• Emscherhaus, 2021
  • Ceramic
    168 x 349 x 10 cm
    159 x 349 x 10 cm

An ornamental structure made up of rows of many small calyxes seems to proliferate in the stairway of the Emschergenossenschaft headquarters. The network extends on the wall between the first and second floors, and frames the view onto Richard-Wagner-Straße. The red coloration of the ceramic is a powerful eyecatcher—it can’t be overlooked on the way up to the building’s second floor.
The work, titled 25°, was created by the artist Katrin Wegemann (*1982), originally from the Ruhr and now based in Berlin. Wegemann, who studied fine art and sculpture at the University of Fine Arts Münster, the Kunstakademie Düsseldorf, and the weissensee school of art and design berlin, deals with the subject of time in her often site-specific works, where it is articulated through changes in the material used. Wegemann is interested in and emphasizes the temporal process the sculptures go through. The gives rise to works that oscillate between different aggregate states. The wall piece for the Emscherhaus is characterized by a performative element: its shimmering surface, vitalized by the incidental light, and irregular structures cause the sculpture to vibrate and pulsate, setting the rigid form in motion, as if it were alive. The calyxes rise and fall, giving the overall impression of an organism.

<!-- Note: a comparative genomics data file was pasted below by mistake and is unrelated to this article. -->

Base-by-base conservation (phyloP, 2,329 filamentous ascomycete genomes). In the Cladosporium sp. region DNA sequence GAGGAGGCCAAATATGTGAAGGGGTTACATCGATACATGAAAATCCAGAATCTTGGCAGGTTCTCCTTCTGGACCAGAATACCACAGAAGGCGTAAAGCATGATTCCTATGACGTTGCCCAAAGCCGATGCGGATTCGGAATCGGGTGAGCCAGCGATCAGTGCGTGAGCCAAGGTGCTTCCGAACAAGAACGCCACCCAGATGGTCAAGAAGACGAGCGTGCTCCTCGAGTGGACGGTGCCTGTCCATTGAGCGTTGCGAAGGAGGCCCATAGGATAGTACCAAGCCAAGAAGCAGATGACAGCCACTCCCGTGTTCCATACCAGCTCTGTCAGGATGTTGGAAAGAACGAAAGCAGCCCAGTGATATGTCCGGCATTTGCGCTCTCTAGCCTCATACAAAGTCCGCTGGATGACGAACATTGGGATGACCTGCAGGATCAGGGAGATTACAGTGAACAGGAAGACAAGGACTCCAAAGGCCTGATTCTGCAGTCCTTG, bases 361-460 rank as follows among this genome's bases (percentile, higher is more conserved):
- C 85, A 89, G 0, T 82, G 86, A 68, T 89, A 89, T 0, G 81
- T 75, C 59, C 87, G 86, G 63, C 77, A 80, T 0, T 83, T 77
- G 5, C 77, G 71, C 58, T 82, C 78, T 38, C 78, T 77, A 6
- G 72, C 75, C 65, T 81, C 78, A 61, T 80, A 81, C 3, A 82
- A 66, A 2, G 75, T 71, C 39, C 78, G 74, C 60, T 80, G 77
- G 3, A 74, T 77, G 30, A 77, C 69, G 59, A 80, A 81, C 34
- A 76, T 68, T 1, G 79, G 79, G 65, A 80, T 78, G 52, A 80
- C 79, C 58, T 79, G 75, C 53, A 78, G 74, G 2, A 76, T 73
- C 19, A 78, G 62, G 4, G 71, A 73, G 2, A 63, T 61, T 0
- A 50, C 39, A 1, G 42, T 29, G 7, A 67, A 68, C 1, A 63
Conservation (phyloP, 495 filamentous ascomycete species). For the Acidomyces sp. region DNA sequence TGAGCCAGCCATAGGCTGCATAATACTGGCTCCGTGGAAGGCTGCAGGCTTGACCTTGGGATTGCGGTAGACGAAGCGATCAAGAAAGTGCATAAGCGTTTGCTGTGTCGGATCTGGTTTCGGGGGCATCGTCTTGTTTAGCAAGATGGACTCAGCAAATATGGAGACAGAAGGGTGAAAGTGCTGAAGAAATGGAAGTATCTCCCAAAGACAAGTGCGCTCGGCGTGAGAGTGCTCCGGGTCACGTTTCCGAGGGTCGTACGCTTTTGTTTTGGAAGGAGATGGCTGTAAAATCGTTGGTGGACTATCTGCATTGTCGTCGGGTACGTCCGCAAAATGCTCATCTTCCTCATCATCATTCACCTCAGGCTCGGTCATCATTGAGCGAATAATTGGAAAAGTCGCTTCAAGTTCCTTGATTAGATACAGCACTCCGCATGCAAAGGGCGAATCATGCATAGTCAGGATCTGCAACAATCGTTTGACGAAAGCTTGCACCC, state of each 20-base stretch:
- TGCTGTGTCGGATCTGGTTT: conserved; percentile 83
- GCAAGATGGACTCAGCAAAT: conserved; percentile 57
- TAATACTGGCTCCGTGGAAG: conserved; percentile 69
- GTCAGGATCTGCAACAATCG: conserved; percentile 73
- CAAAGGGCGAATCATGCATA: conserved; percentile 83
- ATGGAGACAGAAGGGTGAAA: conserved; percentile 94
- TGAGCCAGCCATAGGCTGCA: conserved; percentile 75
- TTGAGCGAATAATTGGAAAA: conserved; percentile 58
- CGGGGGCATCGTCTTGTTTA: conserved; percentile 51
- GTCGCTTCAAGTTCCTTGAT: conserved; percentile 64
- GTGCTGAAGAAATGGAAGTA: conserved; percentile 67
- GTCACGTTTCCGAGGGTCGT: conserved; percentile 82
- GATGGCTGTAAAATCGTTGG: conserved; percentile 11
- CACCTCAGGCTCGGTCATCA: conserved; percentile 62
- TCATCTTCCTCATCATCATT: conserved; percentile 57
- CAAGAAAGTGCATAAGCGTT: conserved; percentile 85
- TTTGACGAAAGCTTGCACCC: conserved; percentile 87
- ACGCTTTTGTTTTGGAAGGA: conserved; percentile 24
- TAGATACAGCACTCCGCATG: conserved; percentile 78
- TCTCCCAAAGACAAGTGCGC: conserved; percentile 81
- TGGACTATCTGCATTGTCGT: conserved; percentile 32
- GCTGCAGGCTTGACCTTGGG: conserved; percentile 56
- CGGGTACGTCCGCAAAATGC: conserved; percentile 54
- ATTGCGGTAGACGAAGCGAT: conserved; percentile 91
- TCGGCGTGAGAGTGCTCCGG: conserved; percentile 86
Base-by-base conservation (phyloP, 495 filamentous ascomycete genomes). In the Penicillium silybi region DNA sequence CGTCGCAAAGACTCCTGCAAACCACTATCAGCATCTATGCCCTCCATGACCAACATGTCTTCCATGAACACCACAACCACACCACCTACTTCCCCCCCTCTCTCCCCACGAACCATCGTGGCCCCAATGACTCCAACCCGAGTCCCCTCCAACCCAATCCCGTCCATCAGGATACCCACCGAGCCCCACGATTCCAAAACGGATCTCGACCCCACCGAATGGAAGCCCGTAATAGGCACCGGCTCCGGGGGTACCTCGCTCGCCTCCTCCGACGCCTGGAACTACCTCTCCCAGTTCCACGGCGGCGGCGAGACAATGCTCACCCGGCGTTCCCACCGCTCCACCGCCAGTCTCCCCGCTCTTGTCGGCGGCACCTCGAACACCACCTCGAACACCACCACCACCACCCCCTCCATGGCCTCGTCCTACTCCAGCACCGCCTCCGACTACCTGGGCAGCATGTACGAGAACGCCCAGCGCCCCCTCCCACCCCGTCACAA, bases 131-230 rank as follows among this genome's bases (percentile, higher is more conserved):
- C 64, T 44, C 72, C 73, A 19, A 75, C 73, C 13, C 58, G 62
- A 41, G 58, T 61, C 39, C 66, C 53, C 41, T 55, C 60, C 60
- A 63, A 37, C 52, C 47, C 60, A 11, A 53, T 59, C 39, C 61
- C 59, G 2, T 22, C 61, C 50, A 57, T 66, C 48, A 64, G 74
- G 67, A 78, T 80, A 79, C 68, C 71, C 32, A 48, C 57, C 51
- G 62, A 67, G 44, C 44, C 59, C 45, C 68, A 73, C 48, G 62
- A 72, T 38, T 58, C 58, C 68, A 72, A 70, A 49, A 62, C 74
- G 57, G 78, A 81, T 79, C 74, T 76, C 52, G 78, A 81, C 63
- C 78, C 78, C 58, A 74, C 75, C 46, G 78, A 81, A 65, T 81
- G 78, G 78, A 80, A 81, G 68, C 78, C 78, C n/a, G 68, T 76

In the headquarters of the Emschergenossenschaft, Germany’s largest water board, which is facing the issues of climate change and water protection, the red network has a further impact. It veers from abstraction into representation in a reminder of coral, whose expiration has become a symbol for the climate crisis and marine pollution. Investigation by the Global Coral Reef Monitoring Network in 2021 showed that fourteen percent of the tropical coral reefs disappeared between 2009 and 2018 due to heat and pollution, which means the loss of habitats essential to the survival of fish and crustaceans. The rise in water temperature is a threat to the ecosystem because above 30° C the algae that live in symbiosis with the coral cease producing the carbohydrates the coral needs. These single-cell organisms are then sloughed off and the coral dies from lack of nutrition. Wegemann’s 25°, whose title is the temperature at which the coral reefs grow best, powerfully reflects the fragility of the oceans in its fragile material of ceramic.
(Agnes Sawer)

Photo(s): Kirsten Neumann